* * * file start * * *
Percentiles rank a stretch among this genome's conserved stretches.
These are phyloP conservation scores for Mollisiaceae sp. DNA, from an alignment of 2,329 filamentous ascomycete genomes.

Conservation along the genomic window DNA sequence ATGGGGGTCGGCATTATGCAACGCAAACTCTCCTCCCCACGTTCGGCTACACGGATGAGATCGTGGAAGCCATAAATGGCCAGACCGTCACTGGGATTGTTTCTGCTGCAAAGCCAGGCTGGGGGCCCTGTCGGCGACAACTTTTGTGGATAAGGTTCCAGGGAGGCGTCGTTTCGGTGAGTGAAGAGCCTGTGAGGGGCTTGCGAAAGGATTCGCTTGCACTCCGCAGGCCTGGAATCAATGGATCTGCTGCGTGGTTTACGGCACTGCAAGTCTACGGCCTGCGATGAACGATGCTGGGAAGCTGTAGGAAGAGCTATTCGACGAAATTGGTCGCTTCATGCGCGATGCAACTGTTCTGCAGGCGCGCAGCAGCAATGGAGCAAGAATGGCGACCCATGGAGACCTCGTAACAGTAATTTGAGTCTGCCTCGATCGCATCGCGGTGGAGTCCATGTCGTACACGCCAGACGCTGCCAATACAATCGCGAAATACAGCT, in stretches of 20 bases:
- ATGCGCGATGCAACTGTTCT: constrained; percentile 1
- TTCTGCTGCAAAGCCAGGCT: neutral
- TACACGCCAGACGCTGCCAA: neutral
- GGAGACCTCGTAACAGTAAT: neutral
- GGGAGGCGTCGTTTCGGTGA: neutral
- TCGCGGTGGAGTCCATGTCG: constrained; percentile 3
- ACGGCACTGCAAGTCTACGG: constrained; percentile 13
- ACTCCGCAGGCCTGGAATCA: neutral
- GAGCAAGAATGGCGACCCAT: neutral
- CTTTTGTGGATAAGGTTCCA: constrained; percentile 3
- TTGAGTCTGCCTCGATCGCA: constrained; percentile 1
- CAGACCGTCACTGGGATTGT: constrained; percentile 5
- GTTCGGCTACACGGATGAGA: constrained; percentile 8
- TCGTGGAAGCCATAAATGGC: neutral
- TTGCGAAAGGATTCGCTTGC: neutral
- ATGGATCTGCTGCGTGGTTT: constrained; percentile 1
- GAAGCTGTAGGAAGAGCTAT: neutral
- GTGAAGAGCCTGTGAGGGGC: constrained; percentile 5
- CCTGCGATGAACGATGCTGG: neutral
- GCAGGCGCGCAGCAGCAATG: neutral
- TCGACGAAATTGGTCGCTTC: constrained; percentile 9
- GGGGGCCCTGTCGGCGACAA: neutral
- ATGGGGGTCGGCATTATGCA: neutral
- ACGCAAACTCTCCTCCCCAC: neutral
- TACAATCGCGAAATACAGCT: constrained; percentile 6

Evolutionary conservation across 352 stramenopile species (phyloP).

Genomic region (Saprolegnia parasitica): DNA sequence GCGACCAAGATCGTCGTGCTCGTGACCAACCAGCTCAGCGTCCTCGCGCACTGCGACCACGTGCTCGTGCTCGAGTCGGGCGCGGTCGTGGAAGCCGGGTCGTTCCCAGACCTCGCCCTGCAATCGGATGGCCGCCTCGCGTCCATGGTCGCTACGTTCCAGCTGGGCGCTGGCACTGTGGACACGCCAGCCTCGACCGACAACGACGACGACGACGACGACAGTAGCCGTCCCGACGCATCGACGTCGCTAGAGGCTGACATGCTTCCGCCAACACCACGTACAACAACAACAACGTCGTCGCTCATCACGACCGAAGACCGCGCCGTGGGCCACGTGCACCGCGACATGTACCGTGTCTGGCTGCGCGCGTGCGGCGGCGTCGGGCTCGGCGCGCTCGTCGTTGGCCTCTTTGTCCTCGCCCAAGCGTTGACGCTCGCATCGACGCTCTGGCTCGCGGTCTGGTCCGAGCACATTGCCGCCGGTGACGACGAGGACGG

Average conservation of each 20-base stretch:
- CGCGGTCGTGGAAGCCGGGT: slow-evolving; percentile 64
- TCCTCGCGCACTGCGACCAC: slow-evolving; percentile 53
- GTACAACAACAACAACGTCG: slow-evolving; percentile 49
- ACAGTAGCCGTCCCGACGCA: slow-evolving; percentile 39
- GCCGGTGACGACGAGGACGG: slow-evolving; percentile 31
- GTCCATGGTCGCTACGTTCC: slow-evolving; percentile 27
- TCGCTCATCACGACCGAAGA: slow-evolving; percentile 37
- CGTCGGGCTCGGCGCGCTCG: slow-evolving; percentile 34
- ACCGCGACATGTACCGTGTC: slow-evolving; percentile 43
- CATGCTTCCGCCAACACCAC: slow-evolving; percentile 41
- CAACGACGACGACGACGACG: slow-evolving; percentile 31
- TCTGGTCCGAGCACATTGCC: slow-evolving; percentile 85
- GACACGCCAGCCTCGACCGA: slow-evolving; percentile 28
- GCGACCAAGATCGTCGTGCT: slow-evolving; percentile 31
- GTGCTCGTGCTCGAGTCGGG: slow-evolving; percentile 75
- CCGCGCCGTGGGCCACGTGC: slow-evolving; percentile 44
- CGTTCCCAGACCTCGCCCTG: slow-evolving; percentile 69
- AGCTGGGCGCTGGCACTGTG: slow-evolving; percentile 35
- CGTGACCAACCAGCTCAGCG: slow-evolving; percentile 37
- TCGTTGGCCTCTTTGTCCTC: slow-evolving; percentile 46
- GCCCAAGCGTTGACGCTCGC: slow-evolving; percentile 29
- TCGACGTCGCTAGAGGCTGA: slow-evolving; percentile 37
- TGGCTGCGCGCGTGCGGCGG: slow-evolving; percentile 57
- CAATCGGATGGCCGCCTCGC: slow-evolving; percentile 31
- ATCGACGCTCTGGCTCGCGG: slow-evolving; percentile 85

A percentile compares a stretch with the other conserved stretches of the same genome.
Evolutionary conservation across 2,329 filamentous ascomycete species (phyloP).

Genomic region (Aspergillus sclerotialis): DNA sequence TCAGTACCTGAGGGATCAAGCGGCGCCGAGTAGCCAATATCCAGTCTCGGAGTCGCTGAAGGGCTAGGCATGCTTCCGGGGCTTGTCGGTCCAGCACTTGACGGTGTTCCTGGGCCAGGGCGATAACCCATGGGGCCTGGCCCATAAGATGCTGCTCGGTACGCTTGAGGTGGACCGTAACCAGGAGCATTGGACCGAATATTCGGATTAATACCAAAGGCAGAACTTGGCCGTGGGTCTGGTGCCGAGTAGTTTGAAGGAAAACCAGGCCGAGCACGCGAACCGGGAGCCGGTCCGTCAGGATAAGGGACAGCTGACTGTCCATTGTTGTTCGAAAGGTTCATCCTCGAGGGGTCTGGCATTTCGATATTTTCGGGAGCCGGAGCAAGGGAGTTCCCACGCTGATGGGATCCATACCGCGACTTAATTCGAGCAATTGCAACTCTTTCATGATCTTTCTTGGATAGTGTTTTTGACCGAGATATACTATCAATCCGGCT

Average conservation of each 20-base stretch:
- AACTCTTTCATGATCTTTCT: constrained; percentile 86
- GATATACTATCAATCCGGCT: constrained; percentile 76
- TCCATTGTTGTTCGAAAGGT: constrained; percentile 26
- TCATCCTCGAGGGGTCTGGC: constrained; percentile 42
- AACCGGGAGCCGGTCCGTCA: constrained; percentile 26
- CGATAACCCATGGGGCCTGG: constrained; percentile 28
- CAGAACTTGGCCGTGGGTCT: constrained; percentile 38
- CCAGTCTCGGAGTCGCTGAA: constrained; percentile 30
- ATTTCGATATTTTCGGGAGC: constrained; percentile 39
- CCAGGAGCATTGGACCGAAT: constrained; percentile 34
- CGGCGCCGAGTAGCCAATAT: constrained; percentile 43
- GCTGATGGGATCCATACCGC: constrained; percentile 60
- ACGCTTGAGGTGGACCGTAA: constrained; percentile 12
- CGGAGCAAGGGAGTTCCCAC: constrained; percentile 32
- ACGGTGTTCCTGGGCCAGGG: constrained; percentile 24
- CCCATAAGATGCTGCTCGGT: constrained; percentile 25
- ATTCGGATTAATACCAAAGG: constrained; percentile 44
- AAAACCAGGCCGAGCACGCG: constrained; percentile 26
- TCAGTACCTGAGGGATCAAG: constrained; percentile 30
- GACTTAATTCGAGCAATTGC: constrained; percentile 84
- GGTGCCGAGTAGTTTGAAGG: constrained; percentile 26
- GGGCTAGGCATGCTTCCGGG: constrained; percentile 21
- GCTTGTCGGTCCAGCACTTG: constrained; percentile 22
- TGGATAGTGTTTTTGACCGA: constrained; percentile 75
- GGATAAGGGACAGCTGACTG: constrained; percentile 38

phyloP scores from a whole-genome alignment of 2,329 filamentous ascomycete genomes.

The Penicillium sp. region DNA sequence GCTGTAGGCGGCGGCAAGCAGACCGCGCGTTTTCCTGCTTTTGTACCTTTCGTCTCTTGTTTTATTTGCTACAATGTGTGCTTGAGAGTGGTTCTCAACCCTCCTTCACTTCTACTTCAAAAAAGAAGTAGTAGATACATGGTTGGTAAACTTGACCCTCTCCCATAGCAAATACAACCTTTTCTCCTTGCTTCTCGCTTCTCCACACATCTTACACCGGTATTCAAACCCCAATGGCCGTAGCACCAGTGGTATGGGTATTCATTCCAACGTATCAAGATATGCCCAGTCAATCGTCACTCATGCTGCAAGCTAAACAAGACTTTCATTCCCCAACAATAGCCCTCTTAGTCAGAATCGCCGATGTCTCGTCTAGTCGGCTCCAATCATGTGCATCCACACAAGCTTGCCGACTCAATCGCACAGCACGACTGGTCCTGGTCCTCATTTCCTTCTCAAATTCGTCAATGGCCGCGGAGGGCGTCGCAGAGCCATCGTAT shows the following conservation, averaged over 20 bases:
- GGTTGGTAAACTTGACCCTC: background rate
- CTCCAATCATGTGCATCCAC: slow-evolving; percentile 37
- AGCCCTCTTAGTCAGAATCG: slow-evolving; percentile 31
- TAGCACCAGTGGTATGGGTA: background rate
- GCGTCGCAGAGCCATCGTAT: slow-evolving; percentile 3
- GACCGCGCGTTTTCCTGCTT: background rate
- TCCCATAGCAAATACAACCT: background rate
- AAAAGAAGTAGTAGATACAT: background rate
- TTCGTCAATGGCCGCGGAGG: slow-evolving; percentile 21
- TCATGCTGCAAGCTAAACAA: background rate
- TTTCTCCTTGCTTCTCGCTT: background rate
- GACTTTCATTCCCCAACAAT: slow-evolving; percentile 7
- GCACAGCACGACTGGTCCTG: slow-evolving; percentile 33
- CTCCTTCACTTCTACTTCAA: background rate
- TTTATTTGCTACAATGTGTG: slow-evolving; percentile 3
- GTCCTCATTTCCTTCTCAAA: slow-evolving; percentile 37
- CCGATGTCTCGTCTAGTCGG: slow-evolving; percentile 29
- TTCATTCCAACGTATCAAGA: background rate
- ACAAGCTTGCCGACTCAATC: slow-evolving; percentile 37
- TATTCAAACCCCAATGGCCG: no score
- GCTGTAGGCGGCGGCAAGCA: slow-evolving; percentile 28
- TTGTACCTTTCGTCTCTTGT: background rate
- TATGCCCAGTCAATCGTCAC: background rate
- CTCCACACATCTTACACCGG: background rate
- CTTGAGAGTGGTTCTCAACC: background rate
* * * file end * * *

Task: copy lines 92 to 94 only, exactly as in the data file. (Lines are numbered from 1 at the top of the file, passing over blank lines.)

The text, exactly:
- GCGTCGCAGAGCCATCGTAT: slow-evolving; percentile 3
- GACCGCGCGTTTTCCTGCTT: background rate
- TCCCATAGCAAATACAACCT: background rate